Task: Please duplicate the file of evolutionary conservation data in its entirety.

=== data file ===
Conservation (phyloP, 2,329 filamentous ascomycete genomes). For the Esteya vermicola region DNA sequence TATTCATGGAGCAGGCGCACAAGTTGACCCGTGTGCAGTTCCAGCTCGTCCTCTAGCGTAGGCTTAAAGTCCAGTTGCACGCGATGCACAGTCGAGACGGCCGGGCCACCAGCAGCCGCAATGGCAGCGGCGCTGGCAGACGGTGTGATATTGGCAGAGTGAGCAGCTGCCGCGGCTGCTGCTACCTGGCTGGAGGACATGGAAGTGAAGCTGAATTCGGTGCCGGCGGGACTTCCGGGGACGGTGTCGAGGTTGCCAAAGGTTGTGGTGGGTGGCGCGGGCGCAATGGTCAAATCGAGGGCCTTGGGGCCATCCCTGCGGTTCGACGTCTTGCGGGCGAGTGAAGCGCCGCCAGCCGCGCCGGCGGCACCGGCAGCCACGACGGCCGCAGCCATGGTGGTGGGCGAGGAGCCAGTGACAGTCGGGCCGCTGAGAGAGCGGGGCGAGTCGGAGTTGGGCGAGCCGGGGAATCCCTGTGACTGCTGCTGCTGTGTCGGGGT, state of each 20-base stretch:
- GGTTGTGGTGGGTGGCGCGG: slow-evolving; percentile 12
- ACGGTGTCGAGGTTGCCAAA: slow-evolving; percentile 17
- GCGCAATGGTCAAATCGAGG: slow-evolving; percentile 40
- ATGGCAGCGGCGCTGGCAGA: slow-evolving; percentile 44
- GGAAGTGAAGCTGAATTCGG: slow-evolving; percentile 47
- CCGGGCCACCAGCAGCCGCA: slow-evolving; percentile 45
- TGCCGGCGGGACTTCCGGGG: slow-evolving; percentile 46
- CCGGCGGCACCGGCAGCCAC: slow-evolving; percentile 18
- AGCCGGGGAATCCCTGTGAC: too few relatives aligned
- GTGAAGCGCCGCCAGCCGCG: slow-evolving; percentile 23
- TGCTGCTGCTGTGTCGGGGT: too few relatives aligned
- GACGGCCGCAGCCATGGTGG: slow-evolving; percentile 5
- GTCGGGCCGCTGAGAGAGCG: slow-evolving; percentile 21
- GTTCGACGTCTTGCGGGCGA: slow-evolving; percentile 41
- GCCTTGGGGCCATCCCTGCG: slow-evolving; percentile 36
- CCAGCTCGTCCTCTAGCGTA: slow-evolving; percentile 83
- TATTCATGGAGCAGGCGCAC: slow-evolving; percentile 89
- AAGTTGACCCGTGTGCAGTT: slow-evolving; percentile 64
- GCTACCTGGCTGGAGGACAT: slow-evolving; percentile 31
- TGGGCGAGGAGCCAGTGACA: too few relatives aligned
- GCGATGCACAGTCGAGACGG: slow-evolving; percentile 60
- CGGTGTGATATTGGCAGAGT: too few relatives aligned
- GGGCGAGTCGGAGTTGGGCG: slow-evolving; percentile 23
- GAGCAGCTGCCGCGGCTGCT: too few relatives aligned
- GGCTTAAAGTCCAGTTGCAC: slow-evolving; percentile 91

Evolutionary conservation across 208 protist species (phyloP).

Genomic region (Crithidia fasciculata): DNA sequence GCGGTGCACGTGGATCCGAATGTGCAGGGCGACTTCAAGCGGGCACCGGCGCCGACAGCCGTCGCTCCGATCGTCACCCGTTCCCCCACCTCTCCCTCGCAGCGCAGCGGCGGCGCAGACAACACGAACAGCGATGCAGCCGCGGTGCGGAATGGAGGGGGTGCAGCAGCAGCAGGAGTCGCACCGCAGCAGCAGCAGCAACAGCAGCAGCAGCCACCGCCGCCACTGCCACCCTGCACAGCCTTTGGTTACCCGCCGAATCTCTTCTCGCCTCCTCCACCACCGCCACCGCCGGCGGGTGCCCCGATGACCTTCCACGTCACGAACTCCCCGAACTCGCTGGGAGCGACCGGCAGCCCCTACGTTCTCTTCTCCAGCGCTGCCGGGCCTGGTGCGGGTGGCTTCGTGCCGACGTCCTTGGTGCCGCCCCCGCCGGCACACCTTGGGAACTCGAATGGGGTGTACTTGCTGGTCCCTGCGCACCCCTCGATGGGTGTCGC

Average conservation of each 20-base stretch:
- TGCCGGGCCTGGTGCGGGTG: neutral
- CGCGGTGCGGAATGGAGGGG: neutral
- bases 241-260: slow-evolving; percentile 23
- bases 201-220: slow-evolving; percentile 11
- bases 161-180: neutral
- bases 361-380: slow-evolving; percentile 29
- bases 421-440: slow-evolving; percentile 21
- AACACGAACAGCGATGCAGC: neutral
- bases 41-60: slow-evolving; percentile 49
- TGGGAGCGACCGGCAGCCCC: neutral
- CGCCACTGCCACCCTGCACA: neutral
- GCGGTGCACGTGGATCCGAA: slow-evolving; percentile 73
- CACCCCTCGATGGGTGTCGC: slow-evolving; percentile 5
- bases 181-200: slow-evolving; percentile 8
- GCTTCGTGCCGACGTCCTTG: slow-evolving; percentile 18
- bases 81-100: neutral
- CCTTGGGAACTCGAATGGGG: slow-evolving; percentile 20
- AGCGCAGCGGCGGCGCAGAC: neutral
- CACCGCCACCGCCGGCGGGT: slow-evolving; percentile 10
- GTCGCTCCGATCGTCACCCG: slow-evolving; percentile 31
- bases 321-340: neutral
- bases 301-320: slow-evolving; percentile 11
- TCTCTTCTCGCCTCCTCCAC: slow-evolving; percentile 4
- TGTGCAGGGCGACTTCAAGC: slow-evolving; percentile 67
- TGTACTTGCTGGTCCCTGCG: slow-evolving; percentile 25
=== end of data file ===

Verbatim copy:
Conservation (phyloP, 2,329 filamentous ascomycete genomes). For the Esteya vermicola region DNA sequence TATTCATGGAGCAGGCGCACAAGTTGACCCGTGTGCAGTTCCAGCTCGTCCTCTAGCGTAGGCTTAAAGTCCAGTTGCACGCGATGCACAGTCGAGACGGCCGGGCCACCAGCAGCCGCAATGGCAGCGGCGCTGGCAGACGGTGTGATATTGGCAGAGTGAGCAGCTGCCGCGGCTGCTGCTACCTGGCTGGAGGACATGGAAGTGAAGCTGAATTCGGTGCCGGCGGGACTTCCGGGGACGGTGTCGAGGTTGCCAAAGGTTGTGGTGGGTGGCGCGGGCGCAATGGTCAAATCGAGGGCCTTGGGGCCATCCCTGCGGTTCGACGTCTTGCGGGCGAGTGAAGCGCCGCCAGCCGCGCCGGCGGCACCGGCAGCCACGACGGCCGCAGCCATGGTGGTGGGCGAGGAGCCAGTGACAGTCGGGCCGCTGAGAGAGCGGGGCGAGTCGGAGTTGGGCGAGCCGGGGAATCCCTGTGACTGCTGCTGCTGTGTCGGGGT, state of each 20-base stretch:
- GGTTGTGGTGGGTGGCGCGG: slow-evolving; percentile 12
- ACGGTGTCGAGGTTGCCAAA: slow-evolving; percentile 17
- GCGCAATGGTCAAATCGAGG: slow-evolving; percentile 40
- ATGGCAGCGGCGCTGGCAGA: slow-evolving; percentile 44
- GGAAGTGAAGCTGAATTCGG: slow-evolving; percentile 47
- CCGGGCCACCAGCAGCCGCA: slow-evolving; percentile 45
- TGCCGGCGGGACTTCCGGGG: slow-evolving; percentile 46
- CCGGCGGCACCGGCAGCCAC: slow-evolving; percentile 18
- AGCCGGGGAATCCCTGTGAC: too few relatives aligned
- GTGAAGCGCCGCCAGCCGCG: slow-evolving; percentile 23
- TGCTGCTGCTGTGTCGGGGT: too few relatives aligned
- GACGGCCGCAGCCATGGTGG: slow-evolving; percentile 5
- GTCGGGCCGCTGAGAGAGCG: slow-evolving; percentile 21
- GTTCGACGTCTTGCGGGCGA: slow-evolving; percentile 41
- GCCTTGGGGCCATCCCTGCG: slow-evolving; percentile 36
- CCAGCTCGTCCTCTAGCGTA: slow-evolving; percentile 83
- TATTCATGGAGCAGGCGCAC: slow-evolving; percentile 89
- AAGTTGACCCGTGTGCAGTT: slow-evolving; percentile 64
- GCTACCTGGCTGGAGGACAT: slow-evolving; percentile 31
- TGGGCGAGGAGCCAGTGACA: too few relatives aligned
- GCGATGCACAGTCGAGACGG: slow-evolving; percentile 60
- CGGTGTGATATTGGCAGAGT: too few relatives aligned
- GGGCGAGTCGGAGTTGGGCG: slow-evolving; percentile 23
- GAGCAGCTGCCGCGGCTGCT: too few relatives aligned
- GGCTTAAAGTCCAGTTGCAC: slow-evolving; percentile 91

Evolutionary conservation across 208 protist species (phyloP).

Genomic region (Crithidia fasciculata): DNA sequence GCGGTGCACGTGGATCCGAATGTGCAGGGCGACTTCAAGCGGGCACCGGCGCCGACAGCCGTCGCTCCGATCGTCACCCGTTCCCCCACCTCTCCCTCGCAGCGCAGCGGCGGCGCAGACAACACGAACAGCGATGCAGCCGCGGTGCGGAATGGAGGGGGTGCAGCAGCAGCAGGAGTCGCACCGCAGCAGCAGCAGCAACAGCAGCAGCAGCCACCGCCGCCACTGCCACCCTGCACAGCCTTTGGTTACCCGCCGAATCTCTTCTCGCCTCCTCCACCACCGCCACCGCCGGCGGGTGCCCCGATGACCTTCCACGTCACGAACTCCCCGAACTCGCTGGGAGCGACCGGCAGCCCCTACGTTCTCTTCTCCAGCGCTGCCGGGCCTGGTGCGGGTGGCTTCGTGCCGACGTCCTTGGTGCCGCCCCCGCCGGCACACCTTGGGAACTCGAATGGGGTGTACTTGCTGGTCCCTGCGCACCCCTCGATGGGTGTCGC

Average conservation of each 20-base stretch:
- TGCCGGGCCTGGTGCGGGTG: neutral
- CGCGGTGCGGAATGGAGGGG: neutral
- bases 241-260: slow-evolving; percentile 23
- bases 201-220: slow-evolving; percentile 11
- bases 161-180: neutral
- bases 361-380: slow-evolving; percentile 29
- bases 421-440: slow-evolving; percentile 21
- AACACGAACAGCGATGCAGC: neutral
- bases 41-60: slow-evolving; percentile 49
- TGGGAGCGACCGGCAGCCCC: neutral
- CGCCACTGCCACCCTGCACA: neutral
- GCGGTGCACGTGGATCCGAA: slow-evolving; percentile 73
- CACCCCTCGATGGGTGTCGC: slow-evolving; percentile 5
- bases 181-200: slow-evolving; percentile 8
- GCTTCGTGCCGACGTCCTTG: slow-evolving; percentile 18
- bases 81-100: neutral
- CCTTGGGAACTCGAATGGGG: slow-evolving; percentile 20
- AGCGCAGCGGCGGCGCAGAC: neutral
- CACCGCCACCGCCGGCGGGT: slow-evolving; percentile 10
- GTCGCTCCGATCGTCACCCG: slow-evolving; percentile 31
- bases 321-340: neutral
- bases 301-320: slow-evolving; percentile 11
- TCTCTTCTCGCCTCCTCCAC: slow-evolving; percentile 4
- TGTGCAGGGCGACTTCAAGC: slow-evolving; percentile 67
- TGTACTTGCTGGTCCCTGCG: slow-evolving; percentile 25